Note that this presumption is not excess of hope, hoping too much of God; for it is hoping to obtain from God what is unworthy of His holiness, which is even hoping less from Him, because it is detraction from Him.

The source of presumption is the capital sin of pride or vainglory.

Self-presumption, inordinate trust in one's own powers, is manifestly the child of vainglory. And inordinate trust in the power or mercy of God comes from pride, when one thinks himself of so much consequence that God will not punish his sins, or exclude him from glory.

Precepts of hope and fear.

Of the precepts which are found in the Holy Scriptures some belong to the substance of Divine law, and some are preambles to that law. The latter are presupposed, because, if they did not exist, there would be no place found for law (none would be subject to that law for whom it should be promulged). Of this nature are precepts of faith and hope, because by the act of faith the mind of man is led to recognize the authority of the author of the law, and by hope of reward man is led to obedience. But those precepts are of the substance of the law itself, which are given to one already subject to the law, and ready to obey it; they pertain to rectitude of life. But precepts of hope and faith were not set forth as precepts, because, if man did not already believe and hope, the law would be set forth in vain. (Note that faith in God being presupposed, through which the human mind is submitted to God, commandments can be given concerning other things which are to be believed, as is apparent in the New Law of the Gospel. See qu. xvi., omitted above.)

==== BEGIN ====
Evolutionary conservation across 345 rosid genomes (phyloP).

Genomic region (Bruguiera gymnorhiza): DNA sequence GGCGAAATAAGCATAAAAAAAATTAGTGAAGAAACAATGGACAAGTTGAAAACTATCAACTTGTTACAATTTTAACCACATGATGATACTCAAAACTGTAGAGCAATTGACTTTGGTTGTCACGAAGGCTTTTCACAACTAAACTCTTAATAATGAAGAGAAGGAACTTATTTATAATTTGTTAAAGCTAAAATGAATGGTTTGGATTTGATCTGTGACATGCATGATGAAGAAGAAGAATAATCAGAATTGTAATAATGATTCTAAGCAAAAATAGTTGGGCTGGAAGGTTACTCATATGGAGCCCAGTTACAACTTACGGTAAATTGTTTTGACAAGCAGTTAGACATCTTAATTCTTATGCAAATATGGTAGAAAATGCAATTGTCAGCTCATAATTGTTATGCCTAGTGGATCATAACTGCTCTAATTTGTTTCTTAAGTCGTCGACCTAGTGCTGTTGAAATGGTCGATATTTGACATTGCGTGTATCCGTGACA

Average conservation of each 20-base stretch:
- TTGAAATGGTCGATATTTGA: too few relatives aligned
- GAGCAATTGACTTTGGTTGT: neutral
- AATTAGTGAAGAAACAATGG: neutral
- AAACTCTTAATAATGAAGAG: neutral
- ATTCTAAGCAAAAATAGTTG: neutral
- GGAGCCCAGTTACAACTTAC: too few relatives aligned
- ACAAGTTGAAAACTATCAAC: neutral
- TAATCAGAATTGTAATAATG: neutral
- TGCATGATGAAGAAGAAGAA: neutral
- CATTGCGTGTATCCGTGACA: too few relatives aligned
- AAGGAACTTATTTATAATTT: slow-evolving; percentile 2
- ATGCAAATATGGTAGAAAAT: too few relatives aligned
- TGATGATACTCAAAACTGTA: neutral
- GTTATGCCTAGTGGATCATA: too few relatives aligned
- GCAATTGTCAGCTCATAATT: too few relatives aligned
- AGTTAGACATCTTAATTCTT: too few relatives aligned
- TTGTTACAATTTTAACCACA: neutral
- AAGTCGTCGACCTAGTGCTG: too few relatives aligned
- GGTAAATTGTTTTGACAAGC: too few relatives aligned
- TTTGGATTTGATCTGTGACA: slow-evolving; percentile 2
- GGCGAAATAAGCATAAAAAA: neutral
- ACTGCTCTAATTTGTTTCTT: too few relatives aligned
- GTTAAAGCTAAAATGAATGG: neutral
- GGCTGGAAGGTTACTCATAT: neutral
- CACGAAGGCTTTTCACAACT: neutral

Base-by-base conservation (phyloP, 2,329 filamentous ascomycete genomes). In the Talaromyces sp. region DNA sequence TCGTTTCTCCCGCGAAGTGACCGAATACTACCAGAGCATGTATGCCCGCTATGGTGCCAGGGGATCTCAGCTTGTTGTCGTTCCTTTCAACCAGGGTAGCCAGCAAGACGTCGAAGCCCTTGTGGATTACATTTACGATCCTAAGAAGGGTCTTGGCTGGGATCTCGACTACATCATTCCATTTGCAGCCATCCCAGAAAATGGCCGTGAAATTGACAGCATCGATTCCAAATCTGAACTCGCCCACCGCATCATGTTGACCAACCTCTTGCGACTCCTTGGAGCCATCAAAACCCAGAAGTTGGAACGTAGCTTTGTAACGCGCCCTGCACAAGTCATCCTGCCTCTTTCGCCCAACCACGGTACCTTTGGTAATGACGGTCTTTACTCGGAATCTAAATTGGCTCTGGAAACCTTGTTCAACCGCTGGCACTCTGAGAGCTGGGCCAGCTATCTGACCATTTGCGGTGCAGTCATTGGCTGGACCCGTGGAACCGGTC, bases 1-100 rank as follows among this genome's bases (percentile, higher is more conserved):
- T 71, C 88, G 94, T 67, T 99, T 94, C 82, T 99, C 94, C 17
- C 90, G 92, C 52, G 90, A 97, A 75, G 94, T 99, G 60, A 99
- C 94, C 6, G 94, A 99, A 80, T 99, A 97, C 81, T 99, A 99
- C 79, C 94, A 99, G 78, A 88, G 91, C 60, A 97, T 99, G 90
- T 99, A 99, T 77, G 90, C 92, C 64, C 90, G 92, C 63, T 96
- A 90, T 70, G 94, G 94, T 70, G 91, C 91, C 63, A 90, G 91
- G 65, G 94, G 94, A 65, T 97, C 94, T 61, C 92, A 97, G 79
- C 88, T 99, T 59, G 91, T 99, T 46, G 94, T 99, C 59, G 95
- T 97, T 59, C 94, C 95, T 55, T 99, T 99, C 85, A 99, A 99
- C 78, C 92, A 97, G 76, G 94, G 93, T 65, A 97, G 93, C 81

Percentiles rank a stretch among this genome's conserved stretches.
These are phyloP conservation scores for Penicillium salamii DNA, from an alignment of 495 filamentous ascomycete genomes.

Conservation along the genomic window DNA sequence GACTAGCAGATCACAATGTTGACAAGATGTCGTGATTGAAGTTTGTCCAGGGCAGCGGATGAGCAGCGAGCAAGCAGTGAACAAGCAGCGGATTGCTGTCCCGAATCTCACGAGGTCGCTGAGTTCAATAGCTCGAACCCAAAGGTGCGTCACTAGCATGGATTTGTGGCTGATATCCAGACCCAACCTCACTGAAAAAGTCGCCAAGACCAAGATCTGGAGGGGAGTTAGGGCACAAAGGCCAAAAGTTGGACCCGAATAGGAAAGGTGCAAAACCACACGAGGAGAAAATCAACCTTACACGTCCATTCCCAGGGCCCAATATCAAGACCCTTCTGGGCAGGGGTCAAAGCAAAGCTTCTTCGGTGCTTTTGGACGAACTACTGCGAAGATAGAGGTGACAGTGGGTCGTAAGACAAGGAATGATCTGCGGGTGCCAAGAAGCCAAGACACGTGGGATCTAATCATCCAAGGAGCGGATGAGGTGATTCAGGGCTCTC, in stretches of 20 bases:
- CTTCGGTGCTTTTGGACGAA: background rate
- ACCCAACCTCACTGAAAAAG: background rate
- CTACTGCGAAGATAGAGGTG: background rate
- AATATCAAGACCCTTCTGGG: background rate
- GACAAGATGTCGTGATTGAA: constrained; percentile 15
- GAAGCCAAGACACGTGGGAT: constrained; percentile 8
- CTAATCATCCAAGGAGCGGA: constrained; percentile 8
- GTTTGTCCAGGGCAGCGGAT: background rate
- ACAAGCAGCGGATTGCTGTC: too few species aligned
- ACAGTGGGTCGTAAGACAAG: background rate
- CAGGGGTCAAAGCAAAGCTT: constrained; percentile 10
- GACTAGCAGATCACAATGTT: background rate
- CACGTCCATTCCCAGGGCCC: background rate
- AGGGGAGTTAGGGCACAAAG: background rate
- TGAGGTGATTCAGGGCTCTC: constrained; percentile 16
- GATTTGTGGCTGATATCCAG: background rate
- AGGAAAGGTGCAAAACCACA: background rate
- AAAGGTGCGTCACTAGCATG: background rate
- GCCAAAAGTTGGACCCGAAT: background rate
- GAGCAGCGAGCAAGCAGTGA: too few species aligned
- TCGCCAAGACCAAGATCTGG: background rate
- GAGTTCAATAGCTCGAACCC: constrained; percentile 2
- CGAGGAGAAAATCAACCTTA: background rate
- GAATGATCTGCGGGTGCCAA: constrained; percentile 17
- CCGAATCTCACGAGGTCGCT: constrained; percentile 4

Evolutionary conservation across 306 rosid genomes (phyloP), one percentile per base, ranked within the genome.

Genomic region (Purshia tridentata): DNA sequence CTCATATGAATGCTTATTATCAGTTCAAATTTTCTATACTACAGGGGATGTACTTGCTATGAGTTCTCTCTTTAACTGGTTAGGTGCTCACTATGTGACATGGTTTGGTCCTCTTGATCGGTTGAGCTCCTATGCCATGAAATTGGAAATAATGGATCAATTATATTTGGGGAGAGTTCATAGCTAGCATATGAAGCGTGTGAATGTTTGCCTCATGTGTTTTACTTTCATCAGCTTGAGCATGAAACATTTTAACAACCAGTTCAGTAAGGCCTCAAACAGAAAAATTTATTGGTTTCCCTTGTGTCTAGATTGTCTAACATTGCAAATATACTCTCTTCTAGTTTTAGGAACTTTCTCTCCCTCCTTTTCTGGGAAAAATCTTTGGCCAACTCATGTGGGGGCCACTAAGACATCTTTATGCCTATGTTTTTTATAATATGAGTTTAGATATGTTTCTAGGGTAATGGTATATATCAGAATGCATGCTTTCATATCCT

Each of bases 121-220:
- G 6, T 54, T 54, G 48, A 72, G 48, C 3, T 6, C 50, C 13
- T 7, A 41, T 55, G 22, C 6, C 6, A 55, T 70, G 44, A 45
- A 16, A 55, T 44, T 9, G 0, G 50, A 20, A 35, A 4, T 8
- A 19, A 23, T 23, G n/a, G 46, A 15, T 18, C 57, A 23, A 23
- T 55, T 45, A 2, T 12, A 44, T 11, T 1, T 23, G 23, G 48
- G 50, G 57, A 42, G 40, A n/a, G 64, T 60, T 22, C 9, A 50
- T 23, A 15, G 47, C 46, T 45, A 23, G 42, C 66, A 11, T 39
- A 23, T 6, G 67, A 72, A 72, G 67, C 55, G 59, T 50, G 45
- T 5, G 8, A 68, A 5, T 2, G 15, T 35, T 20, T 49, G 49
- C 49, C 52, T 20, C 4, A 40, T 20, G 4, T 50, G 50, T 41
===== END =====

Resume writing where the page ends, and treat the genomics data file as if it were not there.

But as the precept of faith was prefixed to the proclamation of the law -- sc., "I am the Lord thy God who brought thee out of the land of Egypt" (Ex. xx. 2); and "Hear, O Israel, the Lord thy God is one Lord" (Deut. vi. 4) -- so also the precept of hope in the first giving of the law was in the form of promises attached to the second and the fifth commandments. For he that promises rewards to the obedient, by that very thing incites them to hope.